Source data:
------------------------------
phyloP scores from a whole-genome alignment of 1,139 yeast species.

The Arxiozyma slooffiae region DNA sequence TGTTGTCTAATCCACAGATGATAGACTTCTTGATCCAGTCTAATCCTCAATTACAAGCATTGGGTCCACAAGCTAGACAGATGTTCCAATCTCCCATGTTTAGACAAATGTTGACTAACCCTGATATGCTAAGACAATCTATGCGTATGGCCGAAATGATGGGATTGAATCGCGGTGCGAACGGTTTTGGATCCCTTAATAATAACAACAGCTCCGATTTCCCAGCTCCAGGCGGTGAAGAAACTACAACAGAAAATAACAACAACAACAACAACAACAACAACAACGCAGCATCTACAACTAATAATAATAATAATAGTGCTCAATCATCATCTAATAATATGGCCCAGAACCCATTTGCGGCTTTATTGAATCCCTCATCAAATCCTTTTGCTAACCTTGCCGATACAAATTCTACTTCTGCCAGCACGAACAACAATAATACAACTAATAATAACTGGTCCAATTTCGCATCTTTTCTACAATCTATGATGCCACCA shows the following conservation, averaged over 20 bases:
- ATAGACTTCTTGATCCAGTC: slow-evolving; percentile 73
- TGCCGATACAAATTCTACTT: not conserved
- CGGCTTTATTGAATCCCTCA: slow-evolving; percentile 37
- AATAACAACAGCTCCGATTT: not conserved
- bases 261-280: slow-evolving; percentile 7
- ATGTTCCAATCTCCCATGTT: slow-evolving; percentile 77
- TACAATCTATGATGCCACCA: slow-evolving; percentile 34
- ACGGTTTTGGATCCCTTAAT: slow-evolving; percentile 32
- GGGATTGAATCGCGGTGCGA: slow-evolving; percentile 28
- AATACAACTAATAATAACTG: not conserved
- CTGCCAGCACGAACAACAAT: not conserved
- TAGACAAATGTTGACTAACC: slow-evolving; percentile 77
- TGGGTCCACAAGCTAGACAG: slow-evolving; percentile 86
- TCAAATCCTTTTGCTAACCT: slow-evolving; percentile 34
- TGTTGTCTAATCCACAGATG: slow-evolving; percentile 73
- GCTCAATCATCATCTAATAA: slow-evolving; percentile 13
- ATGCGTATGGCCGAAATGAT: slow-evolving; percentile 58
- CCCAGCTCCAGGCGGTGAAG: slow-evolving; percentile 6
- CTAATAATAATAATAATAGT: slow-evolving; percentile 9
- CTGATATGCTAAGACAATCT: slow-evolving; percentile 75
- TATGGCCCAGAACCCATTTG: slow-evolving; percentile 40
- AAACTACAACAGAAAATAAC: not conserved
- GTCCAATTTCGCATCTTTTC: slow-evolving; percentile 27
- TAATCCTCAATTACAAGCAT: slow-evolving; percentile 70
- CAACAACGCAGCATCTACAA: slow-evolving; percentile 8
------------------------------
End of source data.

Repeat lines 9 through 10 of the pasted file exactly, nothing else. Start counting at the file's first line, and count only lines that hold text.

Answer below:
- TACAATCTATGATGCCACCA: slow-evolving; percentile 34
- ACGGTTTTGGATCCCTTAAT: slow-evolving; percentile 32